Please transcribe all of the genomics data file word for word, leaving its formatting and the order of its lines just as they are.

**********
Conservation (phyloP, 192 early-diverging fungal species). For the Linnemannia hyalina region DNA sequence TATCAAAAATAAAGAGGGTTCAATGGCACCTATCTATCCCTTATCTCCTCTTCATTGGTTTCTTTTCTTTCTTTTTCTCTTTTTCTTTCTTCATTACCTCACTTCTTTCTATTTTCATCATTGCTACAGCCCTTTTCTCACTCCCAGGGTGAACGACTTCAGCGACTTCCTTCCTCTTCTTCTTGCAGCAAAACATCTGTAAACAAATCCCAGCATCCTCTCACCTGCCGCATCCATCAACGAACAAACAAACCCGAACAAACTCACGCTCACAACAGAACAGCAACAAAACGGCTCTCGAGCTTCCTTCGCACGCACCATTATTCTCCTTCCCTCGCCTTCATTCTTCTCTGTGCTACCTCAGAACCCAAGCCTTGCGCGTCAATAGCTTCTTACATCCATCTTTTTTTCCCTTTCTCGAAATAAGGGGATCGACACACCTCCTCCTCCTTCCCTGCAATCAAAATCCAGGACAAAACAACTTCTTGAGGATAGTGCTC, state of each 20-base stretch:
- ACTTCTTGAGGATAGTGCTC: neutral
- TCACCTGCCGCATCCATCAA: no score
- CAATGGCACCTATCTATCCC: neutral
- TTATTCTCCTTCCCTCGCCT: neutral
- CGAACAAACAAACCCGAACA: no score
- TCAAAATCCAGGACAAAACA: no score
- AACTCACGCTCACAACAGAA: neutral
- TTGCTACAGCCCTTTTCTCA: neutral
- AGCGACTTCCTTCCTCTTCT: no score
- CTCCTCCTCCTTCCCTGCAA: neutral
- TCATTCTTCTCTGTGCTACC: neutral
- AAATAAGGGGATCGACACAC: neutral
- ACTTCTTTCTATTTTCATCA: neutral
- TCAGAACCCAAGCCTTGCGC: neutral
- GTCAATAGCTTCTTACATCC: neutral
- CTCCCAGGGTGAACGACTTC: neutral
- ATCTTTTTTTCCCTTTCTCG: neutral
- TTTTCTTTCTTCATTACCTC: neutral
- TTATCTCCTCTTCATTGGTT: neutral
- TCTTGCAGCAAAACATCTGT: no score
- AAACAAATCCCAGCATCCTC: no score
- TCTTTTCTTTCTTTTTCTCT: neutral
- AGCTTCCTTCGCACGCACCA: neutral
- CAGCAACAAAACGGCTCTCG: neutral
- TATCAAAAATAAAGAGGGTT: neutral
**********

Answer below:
Conservation (phyloP, 192 early-diverging fungal species). For the Linnemannia hyalina region DNA sequence TATCAAAAATAAAGAGGGTTCAATGGCACCTATCTATCCCTTATCTCCTCTTCATTGGTTTCTTTTCTTTCTTTTTCTCTTTTTCTTTCTTCATTACCTCACTTCTTTCTATTTTCATCATTGCTACAGCCCTTTTCTCACTCCCAGGGTGAACGACTTCAGCGACTTCCTTCCTCTTCTTCTTGCAGCAAAACATCTGTAAACAAATCCCAGCATCCTCTCACCTGCCGCATCCATCAACGAACAAACAAACCCGAACAAACTCACGCTCACAACAGAACAGCAACAAAACGGCTCTCGAGCTTCCTTCGCACGCACCATTATTCTCCTTCCCTCGCCTTCATTCTTCTCTGTGCTACCTCAGAACCCAAGCCTTGCGCGTCAATAGCTTCTTACATCCATCTTTTTTTCCCTTTCTCGAAATAAGGGGATCGACACACCTCCTCCTCCTTCCCTGCAATCAAAATCCAGGACAAAACAACTTCTTGAGGATAGTGCTC, state of each 20-base stretch:
- ACTTCTTGAGGATAGTGCTC: neutral
- TCACCTGCCGCATCCATCAA: no score
- CAATGGCACCTATCTATCCC: neutral
- TTATTCTCCTTCCCTCGCCT: neutral
- CGAACAAACAAACCCGAACA: no score
- TCAAAATCCAGGACAAAACA: no score
- AACTCACGCTCACAACAGAA: neutral
- TTGCTACAGCCCTTTTCTCA: neutral
- AGCGACTTCCTTCCTCTTCT: no score
- CTCCTCCTCCTTCCCTGCAA: neutral
- TCATTCTTCTCTGTGCTACC: neutral
- AAATAAGGGGATCGACACAC: neutral
- ACTTCTTTCTATTTTCATCA: neutral
- TCAGAACCCAAGCCTTGCGC: neutral
- GTCAATAGCTTCTTACATCC: neutral
- CTCCCAGGGTGAACGACTTC: neutral
- ATCTTTTTTTCCCTTTCTCG: neutral
- TTTTCTTTCTTCATTACCTC: neutral
- TTATCTCCTCTTCATTGGTT: neutral
- TCTTGCAGCAAAACATCTGT: no score
- AAACAAATCCCAGCATCCTC: no score
- TCTTTTCTTTCTTTTTCTCT: neutral
- AGCTTCCTTCGCACGCACCA: neutral
- CAGCAACAAAACGGCTCTCG: neutral
- TATCAAAAATAAAGAGGGTT: neutral